In a month from now, the UK will welcome GDPR which will give the ICO more powers to defend consumer interests and issue fines of up to £17 million or four percent of global turnover on organisations in the event of data breaches owing to poor cyber-security credentials.
With little time to prepare, it is expected that businesses and charities across the UK have already prepared cyber-security policies, appointed CISOs, elevated cyber-security matters to the board level, restricted IT admin rights to specific individuals, placed security controls over company-owned devices, and installed firewalls with appropriate configurations to ensure the security of enterprise and customer data.
However, the government’s latest Cyber Security Breaches Survey 2018 has revealed that even though some progress has been made, many businesses and charities are still unprepared to meet emerging cyber-threats and are, in some aspects, woefully unprepared when it comes to complying with the GDPR’s requirements or steps mandated under the government’s Cyber Essentials Scheme.
With 85 percent of the UK’s adult population using smartphones and many others using other connected devices to access the Internet, it is but natural that 98 percent of UK businesss and 93 percent of registered charities use websites and social media platforms to communicate with customers, clients, and contributors to sell products and services and to accept payments.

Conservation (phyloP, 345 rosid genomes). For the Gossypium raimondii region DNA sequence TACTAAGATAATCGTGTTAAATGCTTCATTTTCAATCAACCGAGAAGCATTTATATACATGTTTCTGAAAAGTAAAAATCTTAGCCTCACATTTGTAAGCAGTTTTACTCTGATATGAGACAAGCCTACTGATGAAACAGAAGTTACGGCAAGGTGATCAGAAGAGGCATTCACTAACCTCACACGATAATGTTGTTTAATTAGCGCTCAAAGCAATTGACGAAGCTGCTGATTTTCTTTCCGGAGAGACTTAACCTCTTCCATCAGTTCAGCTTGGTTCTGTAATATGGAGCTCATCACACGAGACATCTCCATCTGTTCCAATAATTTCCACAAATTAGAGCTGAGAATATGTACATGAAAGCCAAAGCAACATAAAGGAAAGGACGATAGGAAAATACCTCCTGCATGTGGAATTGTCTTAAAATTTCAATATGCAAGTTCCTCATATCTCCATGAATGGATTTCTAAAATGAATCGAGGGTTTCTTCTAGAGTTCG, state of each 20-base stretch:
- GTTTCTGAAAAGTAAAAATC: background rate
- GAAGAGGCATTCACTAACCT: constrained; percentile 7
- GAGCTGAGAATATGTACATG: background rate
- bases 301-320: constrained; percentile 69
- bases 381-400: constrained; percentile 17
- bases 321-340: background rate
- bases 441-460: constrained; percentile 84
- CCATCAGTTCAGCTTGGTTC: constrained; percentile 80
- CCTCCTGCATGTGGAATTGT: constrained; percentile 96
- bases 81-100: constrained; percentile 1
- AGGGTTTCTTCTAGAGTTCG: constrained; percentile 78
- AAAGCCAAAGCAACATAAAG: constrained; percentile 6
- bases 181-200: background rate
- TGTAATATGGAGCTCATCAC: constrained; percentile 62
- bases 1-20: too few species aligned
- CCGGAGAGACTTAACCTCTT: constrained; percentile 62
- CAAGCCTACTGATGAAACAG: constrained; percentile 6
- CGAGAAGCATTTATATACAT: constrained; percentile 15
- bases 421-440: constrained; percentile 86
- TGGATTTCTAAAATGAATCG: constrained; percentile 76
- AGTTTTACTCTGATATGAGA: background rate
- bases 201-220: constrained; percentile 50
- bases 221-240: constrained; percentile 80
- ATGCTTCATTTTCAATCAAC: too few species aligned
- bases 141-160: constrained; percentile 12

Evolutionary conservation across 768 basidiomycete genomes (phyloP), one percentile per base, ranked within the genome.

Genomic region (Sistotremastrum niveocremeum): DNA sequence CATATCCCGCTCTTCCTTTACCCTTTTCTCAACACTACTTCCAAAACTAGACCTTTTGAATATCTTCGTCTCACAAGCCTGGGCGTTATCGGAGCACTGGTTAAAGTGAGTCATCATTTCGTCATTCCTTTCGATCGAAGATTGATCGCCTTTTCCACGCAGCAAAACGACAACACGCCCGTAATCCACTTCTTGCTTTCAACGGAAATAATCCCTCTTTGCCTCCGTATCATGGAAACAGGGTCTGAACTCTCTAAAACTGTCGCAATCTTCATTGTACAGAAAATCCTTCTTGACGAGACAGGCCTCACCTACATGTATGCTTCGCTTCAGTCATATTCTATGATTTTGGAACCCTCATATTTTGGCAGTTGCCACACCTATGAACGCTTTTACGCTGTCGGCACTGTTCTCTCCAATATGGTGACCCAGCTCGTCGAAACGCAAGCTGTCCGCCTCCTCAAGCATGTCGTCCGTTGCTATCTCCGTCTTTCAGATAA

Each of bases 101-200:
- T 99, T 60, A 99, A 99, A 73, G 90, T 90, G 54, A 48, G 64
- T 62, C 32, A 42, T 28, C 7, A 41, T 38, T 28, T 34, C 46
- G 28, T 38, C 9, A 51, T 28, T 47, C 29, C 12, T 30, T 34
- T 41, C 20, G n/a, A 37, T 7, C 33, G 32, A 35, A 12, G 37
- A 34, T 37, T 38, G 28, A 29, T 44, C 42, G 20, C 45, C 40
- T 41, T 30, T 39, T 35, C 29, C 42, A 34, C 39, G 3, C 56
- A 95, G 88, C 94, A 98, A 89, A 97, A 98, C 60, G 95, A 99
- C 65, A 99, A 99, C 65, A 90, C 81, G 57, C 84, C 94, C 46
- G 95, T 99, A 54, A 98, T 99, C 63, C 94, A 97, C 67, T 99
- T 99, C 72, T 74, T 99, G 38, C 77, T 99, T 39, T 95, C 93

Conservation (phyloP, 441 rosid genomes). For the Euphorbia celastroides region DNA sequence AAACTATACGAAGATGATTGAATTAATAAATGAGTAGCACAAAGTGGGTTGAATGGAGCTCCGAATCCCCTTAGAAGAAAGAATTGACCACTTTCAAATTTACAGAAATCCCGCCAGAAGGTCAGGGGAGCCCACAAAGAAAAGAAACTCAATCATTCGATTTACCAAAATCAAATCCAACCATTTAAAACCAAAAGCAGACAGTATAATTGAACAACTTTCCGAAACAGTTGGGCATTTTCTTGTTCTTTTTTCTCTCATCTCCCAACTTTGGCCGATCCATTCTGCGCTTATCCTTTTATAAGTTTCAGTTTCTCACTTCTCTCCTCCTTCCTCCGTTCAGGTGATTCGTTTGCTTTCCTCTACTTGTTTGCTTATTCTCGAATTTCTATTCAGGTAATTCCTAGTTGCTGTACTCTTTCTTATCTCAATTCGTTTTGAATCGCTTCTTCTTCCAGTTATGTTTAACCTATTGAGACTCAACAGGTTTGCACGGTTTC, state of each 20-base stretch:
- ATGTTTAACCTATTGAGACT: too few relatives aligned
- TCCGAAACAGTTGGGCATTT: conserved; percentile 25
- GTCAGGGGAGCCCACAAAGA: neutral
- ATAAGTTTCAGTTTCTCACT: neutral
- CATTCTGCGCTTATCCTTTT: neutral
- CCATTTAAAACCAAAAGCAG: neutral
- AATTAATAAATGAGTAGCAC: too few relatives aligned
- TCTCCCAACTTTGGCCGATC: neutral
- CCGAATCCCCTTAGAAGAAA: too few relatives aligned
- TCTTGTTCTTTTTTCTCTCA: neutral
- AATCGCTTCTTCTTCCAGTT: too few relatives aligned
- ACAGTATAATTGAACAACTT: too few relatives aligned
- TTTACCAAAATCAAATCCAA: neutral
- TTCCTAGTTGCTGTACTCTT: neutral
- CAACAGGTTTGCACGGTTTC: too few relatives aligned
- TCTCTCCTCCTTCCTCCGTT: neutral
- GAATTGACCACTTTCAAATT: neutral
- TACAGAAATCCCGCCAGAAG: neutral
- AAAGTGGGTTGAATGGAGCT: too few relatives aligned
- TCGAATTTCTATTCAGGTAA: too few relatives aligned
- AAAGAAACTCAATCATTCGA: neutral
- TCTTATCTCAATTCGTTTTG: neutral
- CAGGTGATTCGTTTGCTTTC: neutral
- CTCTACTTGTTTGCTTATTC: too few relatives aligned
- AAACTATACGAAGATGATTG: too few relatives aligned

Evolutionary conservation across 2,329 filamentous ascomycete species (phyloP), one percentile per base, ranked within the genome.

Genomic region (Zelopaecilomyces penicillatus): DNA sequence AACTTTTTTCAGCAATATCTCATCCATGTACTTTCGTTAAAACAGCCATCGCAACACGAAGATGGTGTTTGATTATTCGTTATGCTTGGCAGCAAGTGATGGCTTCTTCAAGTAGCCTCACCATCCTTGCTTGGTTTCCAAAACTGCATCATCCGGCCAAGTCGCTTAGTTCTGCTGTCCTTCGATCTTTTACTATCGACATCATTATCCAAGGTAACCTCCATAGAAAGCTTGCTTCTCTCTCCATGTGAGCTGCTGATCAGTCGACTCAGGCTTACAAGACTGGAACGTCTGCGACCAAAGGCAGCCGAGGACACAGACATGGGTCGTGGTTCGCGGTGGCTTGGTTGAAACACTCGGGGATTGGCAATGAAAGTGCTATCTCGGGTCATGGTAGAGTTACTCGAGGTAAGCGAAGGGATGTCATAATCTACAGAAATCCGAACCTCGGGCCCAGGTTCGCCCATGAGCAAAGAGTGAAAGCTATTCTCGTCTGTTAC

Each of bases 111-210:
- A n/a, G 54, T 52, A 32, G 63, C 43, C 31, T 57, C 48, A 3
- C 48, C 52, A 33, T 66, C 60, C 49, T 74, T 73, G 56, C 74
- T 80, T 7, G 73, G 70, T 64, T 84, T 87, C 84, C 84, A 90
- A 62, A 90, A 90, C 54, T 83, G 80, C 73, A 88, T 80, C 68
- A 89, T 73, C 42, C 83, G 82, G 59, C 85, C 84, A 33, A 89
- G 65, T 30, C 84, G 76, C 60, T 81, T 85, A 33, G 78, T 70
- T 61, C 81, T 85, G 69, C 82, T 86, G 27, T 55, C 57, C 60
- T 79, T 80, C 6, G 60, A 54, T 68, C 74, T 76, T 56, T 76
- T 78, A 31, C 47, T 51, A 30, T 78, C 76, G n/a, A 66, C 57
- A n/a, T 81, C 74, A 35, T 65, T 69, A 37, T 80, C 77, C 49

Websites and other digital assets owned by many businesses and charities contain a lot of sensitive enterprise and customer data and it falls upon the controllers and handlers of such data to ensure their security and to prevent their breach under any circumstance. However, the survey revealed that in the past 12 months, 43 percent businesses and 19 percent charities experienced cyber-security breaches or attacks.
On average, large businesses bore the brunt of cyber-attacks and 72 percent of them experienced cyber-security breaches or attacks in the past 12 months, suffering financial losses of £9,260 on average with some attacks costing significantly more. Most of these breaches occurred due to spearphishing attacks, malware or virus intrusions, or due to cyber-criminals impersonating organisations online (CEO Fraud).
The survey also revealed that that businesses and charities “with more potential risk factors” were more likely to experience cyber-security breaches. These risk factors included incomes of £5 million or more, storing and processing customer data, and having BYOD (Bring Your Own Device) policies at the workplace.